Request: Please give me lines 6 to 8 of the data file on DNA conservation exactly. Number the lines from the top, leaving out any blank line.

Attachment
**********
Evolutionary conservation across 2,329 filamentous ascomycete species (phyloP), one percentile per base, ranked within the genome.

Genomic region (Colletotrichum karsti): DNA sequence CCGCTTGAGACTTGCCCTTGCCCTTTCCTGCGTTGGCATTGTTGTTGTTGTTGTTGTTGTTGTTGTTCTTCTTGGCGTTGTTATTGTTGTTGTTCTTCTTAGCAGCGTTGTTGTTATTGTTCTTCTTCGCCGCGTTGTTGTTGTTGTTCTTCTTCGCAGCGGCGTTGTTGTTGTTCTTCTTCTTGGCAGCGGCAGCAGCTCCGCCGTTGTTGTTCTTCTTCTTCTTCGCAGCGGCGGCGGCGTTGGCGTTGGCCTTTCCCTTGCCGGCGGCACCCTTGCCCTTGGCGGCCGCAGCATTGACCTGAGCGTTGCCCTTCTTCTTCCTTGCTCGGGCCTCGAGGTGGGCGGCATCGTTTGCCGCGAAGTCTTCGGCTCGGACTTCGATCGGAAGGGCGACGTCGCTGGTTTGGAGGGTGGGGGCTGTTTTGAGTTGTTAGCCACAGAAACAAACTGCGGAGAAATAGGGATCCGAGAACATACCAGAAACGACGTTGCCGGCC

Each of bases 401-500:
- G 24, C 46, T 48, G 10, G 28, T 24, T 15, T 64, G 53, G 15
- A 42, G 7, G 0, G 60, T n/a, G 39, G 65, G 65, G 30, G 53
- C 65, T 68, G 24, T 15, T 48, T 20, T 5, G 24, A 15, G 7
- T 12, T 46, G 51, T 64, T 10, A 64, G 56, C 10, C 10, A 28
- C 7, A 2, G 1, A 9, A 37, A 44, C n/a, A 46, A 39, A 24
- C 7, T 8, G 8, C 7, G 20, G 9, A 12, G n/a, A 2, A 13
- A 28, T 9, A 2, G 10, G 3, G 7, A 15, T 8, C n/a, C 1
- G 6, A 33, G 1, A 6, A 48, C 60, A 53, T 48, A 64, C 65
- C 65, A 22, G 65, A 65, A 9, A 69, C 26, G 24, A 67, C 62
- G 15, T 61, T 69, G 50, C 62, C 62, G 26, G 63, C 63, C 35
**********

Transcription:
- C 65, T 68, G 24, T 15, T 48, T 20, T 5, G 24, A 15, G 7
- T 12, T 46, G 51, T 64, T 10, A 64, G 56, C 10, C 10, A 28
- C 7, A 2, G 1, A 9, A 37, A 44, C n/a, A 46, A 39, A 24